The Clear Creek Flywheel Energy Storage System is a 5,000kW energy storage project located in Norfolk County, Ontario, Canada.

The electro-mechanical energy storage project uses flywheel as its storage technology. The project was announced in 2013 and was commissioned in 2016.


The Clear Creek Flywheel Energy Storage System was developed by Temporal Power. The project is owned by Hydro One Networks (100%), a subsidiary of Hydro One.

The key applications of the project are distribution upgrade due to wind, voltage support and ramping.

Contractors involved

Hydro One Networks and Temporal Power have delivered the energy storage project.

Additional information

In Temporal’s Clear Creek project, the company is continuing its work to effectively integrate wind renewable generation onto the grid, neutralizing the impact of the variability of that wind on the rest of the grid. When completed, Temporal’s solution will demonstrate both storage and distribution capabilities, creating the desired steady state of power delivery. Temporal’s Clear Creek facility houses ten 500 kW flywheels in a modular deployment and provides 10 MW of range (+/-5 MW) delivering automatically dispatched response ramping. Phase 1 (reactive power validation) and Phase 2 of the project (engaging its flywheels and ensuring power quality) are complete; Phase 3 (commissioning of the plant) is scheduled for the end of 2016.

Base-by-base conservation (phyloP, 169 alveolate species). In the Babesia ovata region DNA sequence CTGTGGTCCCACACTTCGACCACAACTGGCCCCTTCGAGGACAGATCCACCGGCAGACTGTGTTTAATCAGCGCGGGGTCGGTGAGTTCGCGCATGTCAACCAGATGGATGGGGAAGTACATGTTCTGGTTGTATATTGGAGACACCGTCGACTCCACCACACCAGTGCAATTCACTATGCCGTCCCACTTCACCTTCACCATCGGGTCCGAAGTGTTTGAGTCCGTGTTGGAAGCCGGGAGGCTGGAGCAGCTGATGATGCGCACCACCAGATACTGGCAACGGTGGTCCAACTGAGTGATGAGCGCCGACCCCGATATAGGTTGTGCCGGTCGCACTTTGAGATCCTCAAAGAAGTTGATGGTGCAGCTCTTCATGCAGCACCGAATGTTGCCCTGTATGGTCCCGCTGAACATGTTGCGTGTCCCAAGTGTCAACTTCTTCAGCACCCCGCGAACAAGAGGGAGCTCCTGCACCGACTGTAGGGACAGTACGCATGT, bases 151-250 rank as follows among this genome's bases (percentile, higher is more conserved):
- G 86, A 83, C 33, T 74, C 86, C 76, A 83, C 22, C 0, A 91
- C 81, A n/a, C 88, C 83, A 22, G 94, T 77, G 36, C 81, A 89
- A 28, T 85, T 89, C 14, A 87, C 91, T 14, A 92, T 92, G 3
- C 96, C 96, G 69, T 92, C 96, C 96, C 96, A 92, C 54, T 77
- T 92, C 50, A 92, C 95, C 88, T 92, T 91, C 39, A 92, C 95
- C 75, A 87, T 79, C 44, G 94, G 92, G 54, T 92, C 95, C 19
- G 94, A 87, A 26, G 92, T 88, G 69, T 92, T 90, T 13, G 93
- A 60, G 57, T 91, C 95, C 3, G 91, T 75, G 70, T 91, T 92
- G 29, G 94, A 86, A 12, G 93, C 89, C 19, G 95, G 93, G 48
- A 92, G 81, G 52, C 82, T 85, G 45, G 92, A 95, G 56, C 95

About Temporal Power

Temporal Power, Ltd. is a developer and manufacturer of electrical energy storage systems using a proprietary breakthrough flywheel technology.


All publicly-announced energy storage projects included in this analysis are drawn from GlobalData’s Power IC. The information regarding the projects are sourced through secondary information sources such as country specific power players, company news and reports, statistical organisations, regulatory body, government planning reports and their publications and is further validated through primary from various stakeholders such as power utility companies, consultants, energy associations of respective countries, government bodies and professionals from leading players in the power sector.